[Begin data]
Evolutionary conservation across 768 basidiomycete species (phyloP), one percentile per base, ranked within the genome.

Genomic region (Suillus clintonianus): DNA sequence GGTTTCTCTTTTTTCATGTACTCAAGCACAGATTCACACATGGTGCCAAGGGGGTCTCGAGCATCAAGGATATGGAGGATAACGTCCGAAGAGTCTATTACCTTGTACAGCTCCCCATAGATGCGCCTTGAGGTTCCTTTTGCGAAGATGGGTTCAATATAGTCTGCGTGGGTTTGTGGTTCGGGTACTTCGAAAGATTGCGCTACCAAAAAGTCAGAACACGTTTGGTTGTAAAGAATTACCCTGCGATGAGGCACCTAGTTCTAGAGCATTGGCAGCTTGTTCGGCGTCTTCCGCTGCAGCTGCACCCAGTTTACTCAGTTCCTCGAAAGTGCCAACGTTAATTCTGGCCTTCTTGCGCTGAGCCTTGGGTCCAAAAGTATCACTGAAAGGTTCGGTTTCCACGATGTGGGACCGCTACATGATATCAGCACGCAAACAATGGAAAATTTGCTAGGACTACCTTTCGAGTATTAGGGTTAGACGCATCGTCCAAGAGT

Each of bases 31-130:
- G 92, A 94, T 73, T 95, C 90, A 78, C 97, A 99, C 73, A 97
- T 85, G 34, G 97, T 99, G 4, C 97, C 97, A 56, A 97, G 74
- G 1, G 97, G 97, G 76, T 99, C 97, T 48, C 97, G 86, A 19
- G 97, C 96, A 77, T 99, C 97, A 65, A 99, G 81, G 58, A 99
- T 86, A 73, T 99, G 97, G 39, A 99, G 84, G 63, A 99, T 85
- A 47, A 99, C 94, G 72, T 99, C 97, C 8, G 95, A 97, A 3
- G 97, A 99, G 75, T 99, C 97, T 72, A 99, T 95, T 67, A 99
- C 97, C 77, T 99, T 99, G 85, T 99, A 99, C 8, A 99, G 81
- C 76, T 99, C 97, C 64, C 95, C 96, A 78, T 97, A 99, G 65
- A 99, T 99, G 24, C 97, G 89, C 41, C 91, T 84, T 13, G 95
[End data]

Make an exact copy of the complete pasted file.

Evolutionary conservation across 768 basidiomycete species (phyloP), one percentile per base, ranked within the genome.

Genomic region (Suillus clintonianus): DNA sequence GGTTTCTCTTTTTTCATGTACTCAAGCACAGATTCACACATGGTGCCAAGGGGGTCTCGAGCATCAAGGATATGGAGGATAACGTCCGAAGAGTCTATTACCTTGTACAGCTCCCCATAGATGCGCCTTGAGGTTCCTTTTGCGAAGATGGGTTCAATATAGTCTGCGTGGGTTTGTGGTTCGGGTACTTCGAAAGATTGCGCTACCAAAAAGTCAGAACACGTTTGGTTGTAAAGAATTACCCTGCGATGAGGCACCTAGTTCTAGAGCATTGGCAGCTTGTTCGGCGTCTTCCGCTGCAGCTGCACCCAGTTTACTCAGTTCCTCGAAAGTGCCAACGTTAATTCTGGCCTTCTTGCGCTGAGCCTTGGGTCCAAAAGTATCACTGAAAGGTTCGGTTTCCACGATGTGGGACCGCTACATGATATCAGCACGCAAACAATGGAAAATTTGCTAGGACTACCTTTCGAGTATTAGGGTTAGACGCATCGTCCAAGAGT

Each of bases 31-130:
- G 92, A 94, T 73, T 95, C 90, A 78, C 97, A 99, C 73, A 97
- T 85, G 34, G 97, T 99, G 4, C 97, C 97, A 56, A 97, G 74
- G 1, G 97, G 97, G 76, T 99, C 97, T 48, C 97, G 86, A 19
- G 97, C 96, A 77, T 99, C 97, A 65, A 99, G 81, G 58, A 99
- T 86, A 73, T 99, G 97, G 39, A 99, G 84, G 63, A 99, T 85
- A 47, A 99, C 94, G 72, T 99, C 97, C 8, G 95, A 97, A 3
- G 97, A 99, G 75, T 99, C 97, T 72, A 99, T 95, T 67, A 99
- C 97, C 77, T 99, T 99, G 85, T 99, A 99, C 8, A 99, G 81
- C 76, T 99, C 97, C 64, C 95, C 96, A 78, T 97, A 99, G 65
- A 99, T 99, G 24, C 97, G 89, C 41, C 91, T 84, T 13, G 95